John’s career goes far beyond, but is ultimately defined by, his time with the Yankees, a time which is now over. He will be replaced by Justin Shackil and Emmanuel Berbari, both of whom are good, but they are not John Sterling, nor do they have to be. His is an era and a legacy all his own, and we can look forward to them carving out their own niches, without having to try to do the impossible and “live up” to him; I wish them both well.
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This piece in many ways seems like a eulogy, which it shouldn’t, as he is very much alive; as Michael Kay said in response to his “emotional” phone call with his old broadcast partner and friend, “His voice does not sound like an 85-year-old man, he sounds like he did when I started working with him when he was 50.” Yet, it’s almost as if a part of us, a part of me, is passing away. John will now get to spend as much time as he wants with his friends and family, including his four kids, and he downright deserves to; but despite my happiness for him, I’ll miss getting to spend my own, albeit rare, time with the man who knows me as nothing more than an anonymous ear on the other side of his microphone.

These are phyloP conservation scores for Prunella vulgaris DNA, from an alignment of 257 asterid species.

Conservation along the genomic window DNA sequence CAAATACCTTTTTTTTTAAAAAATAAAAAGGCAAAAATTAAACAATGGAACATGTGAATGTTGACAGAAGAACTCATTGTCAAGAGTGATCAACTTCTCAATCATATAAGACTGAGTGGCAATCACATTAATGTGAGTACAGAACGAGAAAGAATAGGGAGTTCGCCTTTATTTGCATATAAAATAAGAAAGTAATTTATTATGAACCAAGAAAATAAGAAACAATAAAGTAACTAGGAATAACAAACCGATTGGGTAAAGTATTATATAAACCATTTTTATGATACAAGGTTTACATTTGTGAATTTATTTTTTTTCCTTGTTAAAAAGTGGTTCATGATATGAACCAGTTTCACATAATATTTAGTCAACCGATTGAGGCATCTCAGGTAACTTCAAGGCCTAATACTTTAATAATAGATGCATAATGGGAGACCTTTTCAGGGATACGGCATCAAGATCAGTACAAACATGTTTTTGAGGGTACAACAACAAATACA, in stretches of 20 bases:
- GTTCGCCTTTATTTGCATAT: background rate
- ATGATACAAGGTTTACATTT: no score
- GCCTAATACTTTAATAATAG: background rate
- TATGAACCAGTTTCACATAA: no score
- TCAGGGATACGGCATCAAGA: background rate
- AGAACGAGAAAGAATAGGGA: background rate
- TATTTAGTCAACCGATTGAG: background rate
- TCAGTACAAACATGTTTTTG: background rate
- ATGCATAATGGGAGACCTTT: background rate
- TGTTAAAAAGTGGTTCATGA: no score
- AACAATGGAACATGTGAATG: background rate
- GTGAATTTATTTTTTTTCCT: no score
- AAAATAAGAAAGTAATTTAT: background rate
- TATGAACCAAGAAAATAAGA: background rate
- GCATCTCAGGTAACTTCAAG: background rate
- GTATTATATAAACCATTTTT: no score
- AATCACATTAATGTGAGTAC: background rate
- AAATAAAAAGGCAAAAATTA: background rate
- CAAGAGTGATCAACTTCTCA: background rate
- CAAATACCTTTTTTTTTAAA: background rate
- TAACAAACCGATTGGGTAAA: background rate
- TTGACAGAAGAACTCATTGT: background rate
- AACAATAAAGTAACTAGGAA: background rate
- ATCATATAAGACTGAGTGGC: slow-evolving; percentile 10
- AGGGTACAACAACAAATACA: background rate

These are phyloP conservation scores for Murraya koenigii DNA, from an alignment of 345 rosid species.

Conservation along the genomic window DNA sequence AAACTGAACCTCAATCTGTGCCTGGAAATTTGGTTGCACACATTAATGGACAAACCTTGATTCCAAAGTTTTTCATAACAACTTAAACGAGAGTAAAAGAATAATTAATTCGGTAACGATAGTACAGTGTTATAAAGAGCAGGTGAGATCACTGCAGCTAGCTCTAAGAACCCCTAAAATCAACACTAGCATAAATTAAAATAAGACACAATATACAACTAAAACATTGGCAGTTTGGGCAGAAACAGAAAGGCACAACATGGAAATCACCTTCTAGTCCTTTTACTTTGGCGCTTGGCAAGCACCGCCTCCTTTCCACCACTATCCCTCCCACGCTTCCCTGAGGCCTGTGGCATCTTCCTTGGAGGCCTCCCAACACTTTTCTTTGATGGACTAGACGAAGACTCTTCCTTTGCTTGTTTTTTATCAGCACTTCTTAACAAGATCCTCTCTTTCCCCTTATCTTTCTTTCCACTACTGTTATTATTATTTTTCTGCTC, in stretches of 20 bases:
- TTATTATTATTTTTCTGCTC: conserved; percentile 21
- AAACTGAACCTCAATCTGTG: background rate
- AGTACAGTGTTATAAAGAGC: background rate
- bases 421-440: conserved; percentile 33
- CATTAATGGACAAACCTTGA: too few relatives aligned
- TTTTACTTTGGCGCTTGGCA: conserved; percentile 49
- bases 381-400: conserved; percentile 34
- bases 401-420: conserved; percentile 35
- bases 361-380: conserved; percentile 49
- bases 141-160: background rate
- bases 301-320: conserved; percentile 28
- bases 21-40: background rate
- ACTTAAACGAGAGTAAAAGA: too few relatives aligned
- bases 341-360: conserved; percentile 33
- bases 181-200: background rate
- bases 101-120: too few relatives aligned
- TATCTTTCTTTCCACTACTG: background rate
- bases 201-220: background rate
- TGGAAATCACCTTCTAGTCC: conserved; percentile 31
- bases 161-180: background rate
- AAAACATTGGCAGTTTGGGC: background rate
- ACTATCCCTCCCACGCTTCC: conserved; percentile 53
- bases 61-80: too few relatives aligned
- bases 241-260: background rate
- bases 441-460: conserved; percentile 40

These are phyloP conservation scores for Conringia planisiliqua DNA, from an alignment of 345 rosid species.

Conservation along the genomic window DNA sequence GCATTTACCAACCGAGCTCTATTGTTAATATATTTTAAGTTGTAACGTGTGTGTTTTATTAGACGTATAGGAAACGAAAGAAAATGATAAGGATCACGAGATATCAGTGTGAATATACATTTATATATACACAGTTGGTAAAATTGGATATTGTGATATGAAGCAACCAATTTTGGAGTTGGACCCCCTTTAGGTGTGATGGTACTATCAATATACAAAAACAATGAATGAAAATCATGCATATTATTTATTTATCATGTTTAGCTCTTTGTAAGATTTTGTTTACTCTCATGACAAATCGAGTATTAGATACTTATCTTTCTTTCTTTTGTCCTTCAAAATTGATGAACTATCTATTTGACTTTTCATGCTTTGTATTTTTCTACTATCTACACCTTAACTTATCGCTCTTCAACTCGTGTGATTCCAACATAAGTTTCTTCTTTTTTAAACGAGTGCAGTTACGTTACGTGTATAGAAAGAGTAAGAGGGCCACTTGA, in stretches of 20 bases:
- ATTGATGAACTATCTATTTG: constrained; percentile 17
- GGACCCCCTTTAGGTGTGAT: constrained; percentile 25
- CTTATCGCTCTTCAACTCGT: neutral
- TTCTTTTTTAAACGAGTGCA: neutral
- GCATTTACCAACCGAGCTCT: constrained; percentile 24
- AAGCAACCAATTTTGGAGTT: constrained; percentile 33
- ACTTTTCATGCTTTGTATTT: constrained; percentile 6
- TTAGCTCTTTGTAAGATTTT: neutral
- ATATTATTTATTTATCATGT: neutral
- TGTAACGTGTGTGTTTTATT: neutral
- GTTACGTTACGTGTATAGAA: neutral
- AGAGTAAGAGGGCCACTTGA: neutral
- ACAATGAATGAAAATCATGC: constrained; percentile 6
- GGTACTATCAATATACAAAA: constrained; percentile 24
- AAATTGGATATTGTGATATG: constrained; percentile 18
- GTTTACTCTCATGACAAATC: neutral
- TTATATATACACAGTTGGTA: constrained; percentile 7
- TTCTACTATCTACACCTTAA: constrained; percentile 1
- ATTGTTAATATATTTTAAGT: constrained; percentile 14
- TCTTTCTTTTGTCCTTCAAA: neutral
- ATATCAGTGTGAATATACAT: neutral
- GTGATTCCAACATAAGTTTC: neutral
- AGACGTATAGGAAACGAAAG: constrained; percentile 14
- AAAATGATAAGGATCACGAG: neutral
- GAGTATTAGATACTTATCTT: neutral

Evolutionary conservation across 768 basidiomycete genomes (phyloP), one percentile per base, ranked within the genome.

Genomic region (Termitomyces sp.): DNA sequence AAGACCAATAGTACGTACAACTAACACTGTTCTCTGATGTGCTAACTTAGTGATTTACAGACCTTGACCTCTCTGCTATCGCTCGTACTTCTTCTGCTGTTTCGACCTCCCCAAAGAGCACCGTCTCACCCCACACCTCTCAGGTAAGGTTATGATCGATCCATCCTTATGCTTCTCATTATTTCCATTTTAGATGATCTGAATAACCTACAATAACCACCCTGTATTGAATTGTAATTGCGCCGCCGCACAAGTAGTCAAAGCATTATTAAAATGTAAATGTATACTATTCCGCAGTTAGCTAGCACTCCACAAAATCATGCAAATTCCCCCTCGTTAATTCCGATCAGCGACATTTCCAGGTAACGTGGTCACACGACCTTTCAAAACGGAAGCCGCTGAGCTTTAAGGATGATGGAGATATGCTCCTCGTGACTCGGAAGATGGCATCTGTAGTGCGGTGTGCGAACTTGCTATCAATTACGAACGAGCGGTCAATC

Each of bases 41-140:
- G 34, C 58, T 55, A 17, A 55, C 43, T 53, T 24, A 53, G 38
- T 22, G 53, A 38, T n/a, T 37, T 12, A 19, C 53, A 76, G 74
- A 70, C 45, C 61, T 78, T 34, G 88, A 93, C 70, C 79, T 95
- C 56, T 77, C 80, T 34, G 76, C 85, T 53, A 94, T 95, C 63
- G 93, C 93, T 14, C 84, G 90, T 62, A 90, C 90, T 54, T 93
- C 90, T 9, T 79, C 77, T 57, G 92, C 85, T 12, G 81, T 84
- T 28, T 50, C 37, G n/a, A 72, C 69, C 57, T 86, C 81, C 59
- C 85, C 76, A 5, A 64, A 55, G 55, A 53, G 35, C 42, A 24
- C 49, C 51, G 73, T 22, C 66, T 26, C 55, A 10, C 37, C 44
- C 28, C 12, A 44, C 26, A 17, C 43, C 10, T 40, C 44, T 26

My most recent, and now final, memory of listening to him came at the start of this season, when I discovered that you could listen to John and Suzyn (or any home/away radio team) through the Apple TV feed, flawlessly synced up with the game on my screen; it was perfect.

In closing, John Sterling is a legend of the game, and he is getting to go out by his choice, and in the way he decides to, which is all any of us can ever ask for in our endeavors; and as a lover of music himself, I think John Sterling’s career – though he would call it his “act” –  can be summed up in the dulcet tones of another American legend of a bygone era, Frank Sinatra:

“I did it my way.”

You sure did, John, and we are so very grateful for it.


Aaron is a Writer and communicator who has notably served on the communications team of the Westchester County Executive. Nicknamed "Mr. Baseball" in his youth, Aaron is a lifelong Yankee fan, Tino Martinez and Aaron Judge enthusiast, and a fierce defender of Craig Biggio's Hall of Fame worthiness. When he is not writing, or doing baseball related activities, Aaron is an avid foodie and culinarian. His non-baseball writing can be found at the Realety Check substack.